For example, he frequently notes Rousseau's unfortunate influence on the revolutionaries, above and beyond the legend that Maximilien Robespierre, the chief Terrorist until he himself was guillotined, slept with a copy of The Social Contract under his pillow. Andress identifies that book as the basis of the revolutionaries' obsession with unity, their intolerance of political disagreements, and their "ever-narrowing definition of political purity and legitimacy." Rousseau's influence is equally visible in the Terrorists' obsession with total citizenship over against the claims of private life, which Andress notices but does not connect with The Social Contract.
Perhaps a sentimentalist culture, another result of Rousseau's influence, is even more important for explaining self-destructive terrorism. In this culture, melodramatic emotional commitment—taken to be a mark of authenticity—was translated into revolutionary political commitment, and revolutionaries came to mistrust "all public figures who did not repeatedly and openly acclaim and demonstrate their popular and radical credentials." In this climate, denunciation of "the wicked, aristocratic, counter-revolutionary elements that still infested the body politic...was the route towards purity." There was naturally a powerful temptation to extend such purifying denunciations to opponents who shared (or were they only pretending to share?) one's revolutionary ends but differed on the means. Or even to employ such denunciations to settle old political scores with murderous conclusiveness. The factions who won these denunciation contests were not necessarily the best scholars of Rousseau, they were just the most savvy and ruthless.
Because Andress includes such cultural matters in his explanation of the Terror, his book is much better than if he had more doggedly pursued his revisionist thesis that dire practical circumstances explain everything. A third explanation—or a way of combining the other two—would be to observe that no prudent statesmen arose among the French revolutionaries. Incompetents and fanatics filled the power vacuum that emerged once it became clear that the king was unwilling to accept constitutional limits on his power. Andress points out that one reason the revolutionary government was such a toxic place to work was that many revolutionary leaders were also venomous journalists, "competing to sell newspapers on the strength of their individual perspectives," and thus providing "additional outlets for unrestrained assertions about the activities of groups and individuals." In 1793, Gouverneur Morris (the astute American minister in Paris, often quoted by Andress) remarked with wonder that in France, a nation of 24 million people, all the convulsion of the Revolution "has brought forth no one, either in civil or military life, whose head would fit the cap that fortune has woven." When Robespierre (as Morris added) is your "most" or "only consistent" leader, you obviously have a statesmanship deficit.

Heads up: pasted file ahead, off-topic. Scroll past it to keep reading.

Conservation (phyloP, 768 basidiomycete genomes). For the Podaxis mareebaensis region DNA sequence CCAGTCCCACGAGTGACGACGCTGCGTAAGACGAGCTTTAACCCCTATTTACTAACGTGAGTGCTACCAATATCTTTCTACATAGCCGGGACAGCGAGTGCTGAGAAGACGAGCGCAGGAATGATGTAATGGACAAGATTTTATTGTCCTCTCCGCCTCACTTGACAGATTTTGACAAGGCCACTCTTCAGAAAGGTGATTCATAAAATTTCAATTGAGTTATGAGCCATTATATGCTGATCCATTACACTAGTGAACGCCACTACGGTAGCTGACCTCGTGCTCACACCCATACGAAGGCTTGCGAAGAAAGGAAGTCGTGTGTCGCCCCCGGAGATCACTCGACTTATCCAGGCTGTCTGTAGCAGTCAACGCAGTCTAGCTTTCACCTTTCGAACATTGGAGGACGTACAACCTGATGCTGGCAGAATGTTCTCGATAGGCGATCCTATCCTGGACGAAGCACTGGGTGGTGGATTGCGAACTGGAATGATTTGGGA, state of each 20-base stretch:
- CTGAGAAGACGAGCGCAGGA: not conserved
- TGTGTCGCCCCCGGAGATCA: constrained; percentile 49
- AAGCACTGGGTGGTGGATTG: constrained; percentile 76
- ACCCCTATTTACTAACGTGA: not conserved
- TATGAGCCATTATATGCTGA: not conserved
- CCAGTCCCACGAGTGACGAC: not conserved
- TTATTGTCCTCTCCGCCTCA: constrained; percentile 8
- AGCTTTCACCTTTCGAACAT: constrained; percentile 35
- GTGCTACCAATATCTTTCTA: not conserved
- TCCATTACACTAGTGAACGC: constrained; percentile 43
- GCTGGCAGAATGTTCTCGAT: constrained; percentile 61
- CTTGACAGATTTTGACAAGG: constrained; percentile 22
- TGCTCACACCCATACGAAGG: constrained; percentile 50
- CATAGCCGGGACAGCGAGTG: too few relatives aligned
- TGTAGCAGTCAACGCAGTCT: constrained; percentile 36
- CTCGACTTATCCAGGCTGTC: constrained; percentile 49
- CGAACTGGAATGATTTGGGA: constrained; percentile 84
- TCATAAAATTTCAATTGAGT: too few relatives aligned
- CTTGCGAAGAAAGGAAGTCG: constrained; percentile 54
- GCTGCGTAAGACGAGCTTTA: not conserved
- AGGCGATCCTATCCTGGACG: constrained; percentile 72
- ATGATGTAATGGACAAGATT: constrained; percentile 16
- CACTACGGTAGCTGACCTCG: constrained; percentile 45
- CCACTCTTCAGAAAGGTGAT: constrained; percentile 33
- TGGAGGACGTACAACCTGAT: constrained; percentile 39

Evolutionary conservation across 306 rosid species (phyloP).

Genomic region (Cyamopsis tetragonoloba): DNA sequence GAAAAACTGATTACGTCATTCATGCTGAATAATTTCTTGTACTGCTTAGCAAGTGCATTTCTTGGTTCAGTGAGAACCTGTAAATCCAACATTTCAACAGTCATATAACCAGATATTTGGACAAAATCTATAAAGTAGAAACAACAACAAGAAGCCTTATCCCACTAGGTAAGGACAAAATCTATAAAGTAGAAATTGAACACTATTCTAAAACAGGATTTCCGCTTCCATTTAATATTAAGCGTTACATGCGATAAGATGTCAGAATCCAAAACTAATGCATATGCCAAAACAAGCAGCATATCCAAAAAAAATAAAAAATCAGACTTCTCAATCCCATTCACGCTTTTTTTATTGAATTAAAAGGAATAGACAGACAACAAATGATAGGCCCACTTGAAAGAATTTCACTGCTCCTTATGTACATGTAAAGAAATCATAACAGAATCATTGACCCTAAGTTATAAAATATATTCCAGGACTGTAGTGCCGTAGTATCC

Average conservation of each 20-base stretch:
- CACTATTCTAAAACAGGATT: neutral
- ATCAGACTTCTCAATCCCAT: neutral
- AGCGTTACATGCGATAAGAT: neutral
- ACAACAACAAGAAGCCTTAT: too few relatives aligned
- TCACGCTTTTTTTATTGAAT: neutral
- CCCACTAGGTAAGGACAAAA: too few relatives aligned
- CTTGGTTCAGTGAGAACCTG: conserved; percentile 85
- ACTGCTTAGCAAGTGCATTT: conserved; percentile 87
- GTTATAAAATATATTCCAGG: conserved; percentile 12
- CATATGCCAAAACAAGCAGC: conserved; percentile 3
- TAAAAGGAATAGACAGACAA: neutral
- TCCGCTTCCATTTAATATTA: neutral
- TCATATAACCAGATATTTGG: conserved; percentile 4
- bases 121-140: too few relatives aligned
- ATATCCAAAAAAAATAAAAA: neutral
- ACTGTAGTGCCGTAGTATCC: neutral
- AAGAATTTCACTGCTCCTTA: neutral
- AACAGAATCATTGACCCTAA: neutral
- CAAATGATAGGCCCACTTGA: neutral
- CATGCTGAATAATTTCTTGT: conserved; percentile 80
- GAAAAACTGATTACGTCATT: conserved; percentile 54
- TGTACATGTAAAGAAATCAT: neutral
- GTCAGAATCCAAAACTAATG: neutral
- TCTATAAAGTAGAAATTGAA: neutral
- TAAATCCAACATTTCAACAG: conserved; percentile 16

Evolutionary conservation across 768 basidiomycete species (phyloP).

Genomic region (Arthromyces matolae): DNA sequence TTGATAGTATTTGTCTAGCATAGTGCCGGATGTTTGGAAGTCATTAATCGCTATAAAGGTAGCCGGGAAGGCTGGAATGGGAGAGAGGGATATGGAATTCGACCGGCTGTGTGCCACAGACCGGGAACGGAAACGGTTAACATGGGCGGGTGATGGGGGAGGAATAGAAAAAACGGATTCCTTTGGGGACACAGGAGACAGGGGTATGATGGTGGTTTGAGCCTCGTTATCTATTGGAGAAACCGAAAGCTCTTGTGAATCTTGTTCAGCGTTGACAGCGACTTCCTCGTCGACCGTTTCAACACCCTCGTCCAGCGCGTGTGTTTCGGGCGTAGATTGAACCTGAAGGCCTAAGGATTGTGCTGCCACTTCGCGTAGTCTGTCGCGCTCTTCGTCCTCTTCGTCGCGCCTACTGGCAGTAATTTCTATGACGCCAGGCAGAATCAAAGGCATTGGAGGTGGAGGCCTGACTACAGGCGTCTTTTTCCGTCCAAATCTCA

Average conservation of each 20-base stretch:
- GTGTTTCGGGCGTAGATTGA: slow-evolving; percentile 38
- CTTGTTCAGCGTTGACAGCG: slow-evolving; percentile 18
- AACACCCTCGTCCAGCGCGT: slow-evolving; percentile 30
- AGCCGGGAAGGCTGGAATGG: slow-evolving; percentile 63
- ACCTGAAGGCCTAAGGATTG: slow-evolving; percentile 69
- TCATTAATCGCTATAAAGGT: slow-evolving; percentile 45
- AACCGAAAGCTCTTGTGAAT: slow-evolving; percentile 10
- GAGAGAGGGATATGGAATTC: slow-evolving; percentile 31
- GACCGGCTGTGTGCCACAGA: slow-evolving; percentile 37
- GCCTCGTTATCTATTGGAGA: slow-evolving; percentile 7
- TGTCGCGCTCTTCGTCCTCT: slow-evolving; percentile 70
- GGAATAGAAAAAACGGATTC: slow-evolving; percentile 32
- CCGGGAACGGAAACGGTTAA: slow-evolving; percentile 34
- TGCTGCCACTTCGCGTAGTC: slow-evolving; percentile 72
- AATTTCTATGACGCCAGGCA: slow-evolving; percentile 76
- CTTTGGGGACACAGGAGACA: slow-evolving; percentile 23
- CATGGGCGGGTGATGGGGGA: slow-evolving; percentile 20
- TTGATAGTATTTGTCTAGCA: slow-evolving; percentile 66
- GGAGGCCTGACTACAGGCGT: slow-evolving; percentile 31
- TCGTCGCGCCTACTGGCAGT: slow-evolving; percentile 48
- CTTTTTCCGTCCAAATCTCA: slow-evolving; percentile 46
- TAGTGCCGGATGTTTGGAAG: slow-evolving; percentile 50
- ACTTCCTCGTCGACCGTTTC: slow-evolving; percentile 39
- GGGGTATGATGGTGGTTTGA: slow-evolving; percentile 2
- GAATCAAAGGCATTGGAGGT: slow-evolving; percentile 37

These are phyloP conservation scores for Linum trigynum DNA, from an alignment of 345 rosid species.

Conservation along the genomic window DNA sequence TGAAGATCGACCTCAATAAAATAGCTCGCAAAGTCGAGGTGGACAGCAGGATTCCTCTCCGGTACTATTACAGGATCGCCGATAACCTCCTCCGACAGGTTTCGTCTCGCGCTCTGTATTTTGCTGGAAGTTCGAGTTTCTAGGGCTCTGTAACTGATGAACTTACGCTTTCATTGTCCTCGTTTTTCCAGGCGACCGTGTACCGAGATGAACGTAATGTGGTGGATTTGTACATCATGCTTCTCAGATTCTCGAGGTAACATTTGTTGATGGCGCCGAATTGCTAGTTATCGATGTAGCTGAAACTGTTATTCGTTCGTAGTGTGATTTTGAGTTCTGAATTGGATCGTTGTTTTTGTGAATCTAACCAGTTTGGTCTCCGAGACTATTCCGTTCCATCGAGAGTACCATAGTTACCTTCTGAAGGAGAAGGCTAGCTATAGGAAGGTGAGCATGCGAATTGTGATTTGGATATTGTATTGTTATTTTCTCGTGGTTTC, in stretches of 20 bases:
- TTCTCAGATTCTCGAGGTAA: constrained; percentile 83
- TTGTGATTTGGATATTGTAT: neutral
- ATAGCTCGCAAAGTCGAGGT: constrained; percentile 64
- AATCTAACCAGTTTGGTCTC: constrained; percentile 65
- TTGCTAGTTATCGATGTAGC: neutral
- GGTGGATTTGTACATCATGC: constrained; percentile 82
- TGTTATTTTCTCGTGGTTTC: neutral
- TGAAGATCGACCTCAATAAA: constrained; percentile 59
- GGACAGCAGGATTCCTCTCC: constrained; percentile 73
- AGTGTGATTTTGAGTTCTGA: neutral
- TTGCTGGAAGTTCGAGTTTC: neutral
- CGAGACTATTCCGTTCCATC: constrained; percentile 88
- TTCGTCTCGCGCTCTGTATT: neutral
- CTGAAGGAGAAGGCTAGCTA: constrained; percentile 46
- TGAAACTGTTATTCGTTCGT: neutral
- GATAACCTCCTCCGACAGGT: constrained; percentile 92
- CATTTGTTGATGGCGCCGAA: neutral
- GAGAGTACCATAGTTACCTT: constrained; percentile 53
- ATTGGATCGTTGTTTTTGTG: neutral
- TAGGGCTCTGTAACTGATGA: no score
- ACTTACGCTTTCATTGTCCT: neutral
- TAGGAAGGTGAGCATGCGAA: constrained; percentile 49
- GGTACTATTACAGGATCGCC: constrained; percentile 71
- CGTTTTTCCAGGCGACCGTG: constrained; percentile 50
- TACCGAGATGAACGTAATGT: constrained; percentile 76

Anyone doubting that Robespierre was a certifiable lunatic should read Fatal Purity, the new biography by another British historian, Ruth Scurr. She suggests that some sort of public shrine should be erected to Robespierre, and like his sister, she solicitously finds explanations for his character in his family experience. Scurr claims he was not simply a Rousseau-inspired intellectual (though, she shows, he was that); he was also a sensitive soul who had been damaged by childhood losses (his mother died when he was six, one of his sisters when he was away at school).
So no one could ask for a more sympathetic biographer, determined to be a "friend" of her subject. Nevertheless, her thorough rummaging through the documents, while not producing any great revelations, vividly confirms that Robespierre was indeed an insane fanatic, never doubting himself, and constitutionally unable to distinguish between his own opinions and the true, uncorrupted will of the people. He was a paranoid loner ill-suited to political office, who nevertheless insisted on pursuing political power. Elected a representative to the Estates General in 1789, he diligently studied the rhetorical techniques used by the most influential speakers. He also quickly grasped the importance of using mob violence to enhance the Revolution's authority, and to put forward himself and his supporters as its guardians. He thought the purpose of politics was to establish a completely selfless morality. To get from here to there, he did not hesitate to justify terror, which "is merely justice, prompt, severe, and inflexible," as an essential part of democratic politics.
Clearly, characters like Robespierre should be kept far away from political power. Unfortunately, as we know not only from the French experience, modern revolutions open up political opportunities for such madmen. Still, a revolution, even one that faces strong domestic or foreign opposition, can also leave room for political leaders with sane principles. The paradox of liberal revolution is that such leadership is likely to be available and effective only if there is already widespread practical political experience and a liberal political culture.